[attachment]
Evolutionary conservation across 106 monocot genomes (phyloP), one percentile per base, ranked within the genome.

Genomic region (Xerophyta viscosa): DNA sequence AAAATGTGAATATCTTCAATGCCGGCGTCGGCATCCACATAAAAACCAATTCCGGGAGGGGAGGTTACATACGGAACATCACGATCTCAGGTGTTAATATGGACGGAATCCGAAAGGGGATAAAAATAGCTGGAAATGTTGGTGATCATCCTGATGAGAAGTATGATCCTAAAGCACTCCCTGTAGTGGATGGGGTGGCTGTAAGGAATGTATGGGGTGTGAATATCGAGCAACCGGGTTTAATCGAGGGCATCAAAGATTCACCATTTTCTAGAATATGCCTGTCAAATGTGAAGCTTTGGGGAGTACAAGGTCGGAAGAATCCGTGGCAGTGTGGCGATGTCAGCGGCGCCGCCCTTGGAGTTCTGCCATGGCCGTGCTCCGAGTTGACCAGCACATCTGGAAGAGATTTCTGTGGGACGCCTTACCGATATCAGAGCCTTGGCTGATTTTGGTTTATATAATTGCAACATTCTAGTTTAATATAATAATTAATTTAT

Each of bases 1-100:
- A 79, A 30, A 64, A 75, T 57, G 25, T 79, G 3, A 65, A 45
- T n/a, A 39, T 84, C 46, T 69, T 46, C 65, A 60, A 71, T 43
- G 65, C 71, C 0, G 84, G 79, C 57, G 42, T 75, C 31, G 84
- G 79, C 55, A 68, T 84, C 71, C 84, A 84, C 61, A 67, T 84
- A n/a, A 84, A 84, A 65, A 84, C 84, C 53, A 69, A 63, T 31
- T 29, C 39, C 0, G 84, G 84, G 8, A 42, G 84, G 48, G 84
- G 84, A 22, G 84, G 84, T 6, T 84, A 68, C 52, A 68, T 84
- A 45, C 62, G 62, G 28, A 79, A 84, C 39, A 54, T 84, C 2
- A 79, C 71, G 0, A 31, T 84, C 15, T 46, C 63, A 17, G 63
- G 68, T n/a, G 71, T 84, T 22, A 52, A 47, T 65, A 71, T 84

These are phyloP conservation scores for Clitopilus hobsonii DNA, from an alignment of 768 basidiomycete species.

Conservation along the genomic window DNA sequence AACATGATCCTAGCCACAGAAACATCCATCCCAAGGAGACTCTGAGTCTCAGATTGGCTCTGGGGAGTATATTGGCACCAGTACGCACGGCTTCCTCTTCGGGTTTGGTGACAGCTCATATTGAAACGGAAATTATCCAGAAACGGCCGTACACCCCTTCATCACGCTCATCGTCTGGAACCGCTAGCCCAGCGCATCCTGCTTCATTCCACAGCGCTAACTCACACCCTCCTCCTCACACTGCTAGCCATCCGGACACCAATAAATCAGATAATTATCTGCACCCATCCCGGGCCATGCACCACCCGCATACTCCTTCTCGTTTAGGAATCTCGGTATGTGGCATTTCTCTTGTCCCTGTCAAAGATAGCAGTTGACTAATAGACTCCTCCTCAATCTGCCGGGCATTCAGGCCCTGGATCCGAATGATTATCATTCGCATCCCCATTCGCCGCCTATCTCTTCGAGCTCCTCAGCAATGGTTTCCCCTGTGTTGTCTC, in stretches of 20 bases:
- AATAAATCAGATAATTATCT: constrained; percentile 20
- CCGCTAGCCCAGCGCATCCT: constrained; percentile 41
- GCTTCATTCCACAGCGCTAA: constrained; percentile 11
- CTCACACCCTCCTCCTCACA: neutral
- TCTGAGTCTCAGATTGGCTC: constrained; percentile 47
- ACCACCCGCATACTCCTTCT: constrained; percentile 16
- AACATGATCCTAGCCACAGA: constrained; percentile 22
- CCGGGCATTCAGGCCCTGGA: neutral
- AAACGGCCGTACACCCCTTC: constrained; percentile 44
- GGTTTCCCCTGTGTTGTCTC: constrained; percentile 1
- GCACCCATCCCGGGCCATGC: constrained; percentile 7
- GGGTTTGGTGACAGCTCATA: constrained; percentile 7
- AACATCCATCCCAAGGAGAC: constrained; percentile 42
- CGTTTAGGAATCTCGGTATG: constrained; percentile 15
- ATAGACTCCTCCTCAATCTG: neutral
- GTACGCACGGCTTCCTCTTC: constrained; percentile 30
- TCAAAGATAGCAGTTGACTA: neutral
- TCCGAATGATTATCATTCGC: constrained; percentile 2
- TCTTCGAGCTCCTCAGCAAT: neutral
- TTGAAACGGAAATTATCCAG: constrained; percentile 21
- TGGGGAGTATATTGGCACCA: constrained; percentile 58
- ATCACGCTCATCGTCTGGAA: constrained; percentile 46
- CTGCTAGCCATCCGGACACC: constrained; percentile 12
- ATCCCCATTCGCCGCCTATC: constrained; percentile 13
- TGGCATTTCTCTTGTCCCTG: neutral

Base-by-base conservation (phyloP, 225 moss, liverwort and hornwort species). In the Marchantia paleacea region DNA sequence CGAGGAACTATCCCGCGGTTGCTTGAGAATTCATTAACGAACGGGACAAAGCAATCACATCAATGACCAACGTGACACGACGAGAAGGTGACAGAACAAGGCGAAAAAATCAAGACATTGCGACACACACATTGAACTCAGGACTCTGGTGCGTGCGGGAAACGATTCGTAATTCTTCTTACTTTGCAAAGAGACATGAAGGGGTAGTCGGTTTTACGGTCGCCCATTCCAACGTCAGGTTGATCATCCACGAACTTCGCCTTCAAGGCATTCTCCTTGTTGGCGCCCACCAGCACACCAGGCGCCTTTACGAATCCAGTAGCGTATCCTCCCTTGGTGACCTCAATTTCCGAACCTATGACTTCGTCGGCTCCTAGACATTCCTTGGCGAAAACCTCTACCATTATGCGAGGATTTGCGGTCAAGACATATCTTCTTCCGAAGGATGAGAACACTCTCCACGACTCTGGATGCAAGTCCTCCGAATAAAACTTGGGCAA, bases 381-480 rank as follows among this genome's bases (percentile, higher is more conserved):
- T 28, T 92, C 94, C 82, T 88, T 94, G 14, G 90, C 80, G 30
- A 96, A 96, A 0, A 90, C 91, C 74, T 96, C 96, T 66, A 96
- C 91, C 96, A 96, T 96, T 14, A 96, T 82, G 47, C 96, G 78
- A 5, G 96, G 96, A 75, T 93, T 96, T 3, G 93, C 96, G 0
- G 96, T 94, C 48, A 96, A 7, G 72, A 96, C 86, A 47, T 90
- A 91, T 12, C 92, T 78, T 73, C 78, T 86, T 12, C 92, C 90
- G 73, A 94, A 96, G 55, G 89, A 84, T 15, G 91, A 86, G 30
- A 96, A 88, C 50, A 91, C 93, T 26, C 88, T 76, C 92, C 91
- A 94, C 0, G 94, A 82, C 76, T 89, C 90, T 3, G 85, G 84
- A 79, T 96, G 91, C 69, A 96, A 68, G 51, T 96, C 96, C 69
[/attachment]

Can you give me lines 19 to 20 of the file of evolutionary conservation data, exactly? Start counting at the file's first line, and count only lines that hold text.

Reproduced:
- CTCACACCCTCCTCCTCACA: neutral
- TCTGAGTCTCAGATTGGCTC: constrained; percentile 47